I'm a high school physics teacher and wondering what sort of web 2.0 resources other teachers have used in their classes. I've read a lot about humanities classes and elementary school uses but am looking for some specific science ideas. Please let me know of any projects or resources that are out there.

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I also teach high school physics. I was inspired by Darren Kuropatwa, a Canadian Math Teacher, to try Class Scribes. My first attempt was in Blogger, but then I moved to using Ning.

In Ning I had students posting daily notes (when I remembered to assign someone to), asking questions about labs/home work/tests. Students also shared pictures of projects under construction. It was pretty cool, but I didn't push too hard so by the end of the school years I used it it kind of pettered out. I was trying to walk the fine line of "this is cool" and "this is work".

This year I'm using an online system called LON-CAPA (which is also used by many colleges) to share stuff with students and do online home work. It allows for students to comment on each question of a problem set and so they can help each other.

I've also played a bit with Google tools. I have a Google Site I use to share "stuff" with my students. The same site is used by students to collaborate on projects. My site is physics.divinechildhighschool.org if you want to give it a look. Check out the Physics of Sports section. It's still pretty rough and will continue to be. But the projects are evolving pages and by the end of the year should be great.
Hey Steve, fascinated by your use of ning for building a community of scribes in your class. Would love to hear how it goes if you try it again. I know a number of other teachers have also started using scribes in their classes.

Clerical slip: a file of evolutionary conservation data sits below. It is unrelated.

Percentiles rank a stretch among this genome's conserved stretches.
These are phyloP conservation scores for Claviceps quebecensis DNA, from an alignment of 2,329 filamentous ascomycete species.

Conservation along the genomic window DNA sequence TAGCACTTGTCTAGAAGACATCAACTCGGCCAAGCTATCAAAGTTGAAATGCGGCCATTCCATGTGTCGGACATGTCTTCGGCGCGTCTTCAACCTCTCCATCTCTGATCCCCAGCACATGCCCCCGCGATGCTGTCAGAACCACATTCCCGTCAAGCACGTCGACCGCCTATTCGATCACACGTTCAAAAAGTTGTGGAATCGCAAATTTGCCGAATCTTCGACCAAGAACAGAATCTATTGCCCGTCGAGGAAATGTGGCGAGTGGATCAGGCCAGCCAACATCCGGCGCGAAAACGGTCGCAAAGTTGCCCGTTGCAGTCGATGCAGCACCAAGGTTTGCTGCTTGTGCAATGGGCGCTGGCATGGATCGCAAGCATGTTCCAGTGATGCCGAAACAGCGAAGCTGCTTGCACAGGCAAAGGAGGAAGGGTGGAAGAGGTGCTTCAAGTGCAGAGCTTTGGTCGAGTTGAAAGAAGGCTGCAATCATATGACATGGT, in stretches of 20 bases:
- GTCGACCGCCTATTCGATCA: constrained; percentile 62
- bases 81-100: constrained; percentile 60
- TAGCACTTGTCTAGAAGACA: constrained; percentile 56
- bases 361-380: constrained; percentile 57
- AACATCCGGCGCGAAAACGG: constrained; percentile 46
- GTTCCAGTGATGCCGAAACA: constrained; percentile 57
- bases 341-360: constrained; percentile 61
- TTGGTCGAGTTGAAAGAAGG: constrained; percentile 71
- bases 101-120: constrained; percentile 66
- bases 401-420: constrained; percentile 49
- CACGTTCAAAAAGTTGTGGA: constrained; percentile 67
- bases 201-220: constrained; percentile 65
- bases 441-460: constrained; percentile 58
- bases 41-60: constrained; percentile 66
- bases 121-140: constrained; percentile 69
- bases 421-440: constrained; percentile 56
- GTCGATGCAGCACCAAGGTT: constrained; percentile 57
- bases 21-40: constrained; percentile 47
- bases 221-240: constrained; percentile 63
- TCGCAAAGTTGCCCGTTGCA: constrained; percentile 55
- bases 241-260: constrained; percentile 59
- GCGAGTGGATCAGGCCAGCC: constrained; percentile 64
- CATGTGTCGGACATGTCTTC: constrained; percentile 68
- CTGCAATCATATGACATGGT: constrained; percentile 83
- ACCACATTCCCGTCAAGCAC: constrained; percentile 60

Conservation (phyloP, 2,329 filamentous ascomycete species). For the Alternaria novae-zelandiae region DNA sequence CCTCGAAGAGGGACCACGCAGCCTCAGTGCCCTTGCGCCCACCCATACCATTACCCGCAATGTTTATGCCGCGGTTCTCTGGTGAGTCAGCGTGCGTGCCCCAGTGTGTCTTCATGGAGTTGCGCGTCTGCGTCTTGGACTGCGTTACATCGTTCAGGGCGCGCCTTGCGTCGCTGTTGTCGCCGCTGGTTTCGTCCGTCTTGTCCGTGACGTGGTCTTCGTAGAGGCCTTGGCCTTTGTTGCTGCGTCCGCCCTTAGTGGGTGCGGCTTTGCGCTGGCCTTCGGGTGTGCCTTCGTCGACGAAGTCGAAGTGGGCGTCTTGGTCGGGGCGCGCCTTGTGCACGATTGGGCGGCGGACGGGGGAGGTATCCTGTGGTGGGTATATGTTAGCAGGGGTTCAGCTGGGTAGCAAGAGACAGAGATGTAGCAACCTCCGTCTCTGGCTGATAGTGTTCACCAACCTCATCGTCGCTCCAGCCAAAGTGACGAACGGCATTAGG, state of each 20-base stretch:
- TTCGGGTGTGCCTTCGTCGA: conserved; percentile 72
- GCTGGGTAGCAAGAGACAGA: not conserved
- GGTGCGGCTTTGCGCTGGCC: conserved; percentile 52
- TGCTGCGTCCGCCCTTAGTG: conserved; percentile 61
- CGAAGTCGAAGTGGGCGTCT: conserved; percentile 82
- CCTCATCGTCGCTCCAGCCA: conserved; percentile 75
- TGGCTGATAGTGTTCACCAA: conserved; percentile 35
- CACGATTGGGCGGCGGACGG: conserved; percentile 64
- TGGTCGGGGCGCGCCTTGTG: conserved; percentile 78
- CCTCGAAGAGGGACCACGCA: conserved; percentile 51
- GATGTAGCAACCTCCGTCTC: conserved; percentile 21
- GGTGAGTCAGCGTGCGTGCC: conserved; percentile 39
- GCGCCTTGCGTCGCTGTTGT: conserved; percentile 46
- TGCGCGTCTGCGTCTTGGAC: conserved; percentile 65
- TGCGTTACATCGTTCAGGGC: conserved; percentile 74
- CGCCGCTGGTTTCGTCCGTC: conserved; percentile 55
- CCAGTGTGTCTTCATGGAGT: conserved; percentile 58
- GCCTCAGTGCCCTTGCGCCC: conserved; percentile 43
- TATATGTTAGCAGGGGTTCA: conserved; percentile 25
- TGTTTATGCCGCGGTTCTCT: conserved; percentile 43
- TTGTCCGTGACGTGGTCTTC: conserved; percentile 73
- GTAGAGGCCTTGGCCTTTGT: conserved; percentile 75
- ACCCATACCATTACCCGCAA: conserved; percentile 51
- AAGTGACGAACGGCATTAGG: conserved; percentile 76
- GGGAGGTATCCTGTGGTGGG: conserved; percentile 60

Hi Cecilia, I teach high school biology and anatomy & physiology. The tools that I use aren't necessarily unique to science, they're good tools for any discipline. One of my favorites is YouTube. You can find a short video clip illustrating almost any principle on YouTube. Teachers have YouTube access at my school, but students don't, so I have to show them clips. They make good class openers.

My school also uses a wiki to post student work and organize online discussions. You can view ours here. I recently discovered that wikispaces has a Delicious (a bookmarking website) gadget that allows me to save and share helpful websites with my students.

Google Docs is another favorite of mine. I can upload PowerPoint presentations, share them on the wiki, and give class surveys and even quizzes.

I would recommend that you join Twitter (if you haven't already) and start following other science teachers. You will gather lots of helpful tips and information over time! My Twitter ID is @jrsowash.
Thanks, John. It's good to see an example of someone's class Wiki. That's probably what I will try next. Is there a reason you chose Wikispaces over another platform like PBWorks? You'll see me on Twitter soon!
ePals offers several collaborative learning projects in science topics. These include: Water, Habitat, Natural Disasters, Climate Change, and Weather. Each project has brief lesson plans, correlation to national standards, and a plan for collaboration with another classroom by email. All these projects are free. "Related resources" provide a list of websites, books and other ideas to extend and enrich the study, from sources such as zoos, museums, nonprofit groups, and government sites. Typically, a teacher finds a partner classroom through ePals and then follows the plan for gathering and exchanging information in five emails between students or classes. Related online forums allow for discussion of the topic by teachers or students, with moderation by ePals staff.

In addition, other online forums for students and for teachers make it easy to connect with others or just ask some questions pertinent to a topic of interest.

I searched on "physics" in the ePals forum and this seemed like it might be interesting to you: A list on the internet for physics teachers called Physhare. Keith Tipton moderates it. Here's the link: http://lists.psu.edu/cgi-bin/wa?A0=PHYSHARE

You can "join" the ePals Global Community for free, and you can get monitored email accounts for your students for free too. (called SchoolMail)

One feature is that ePals has TRUSTe certification, an independent statement of child safety and privacy of data. The district IT people care a lot about student privacy, so they look for TRUSTe on sites that teachers want to use.

If you create a collaborative physics project, post it on ePals in a Teacher Forum and see who will collaborate with you!
Thanks for this information, Rita. I'll definitely check out the links. Good to know that sites like ePals put a heavy emphasis on security. Sometimes it is difficult to know what sites to trust.

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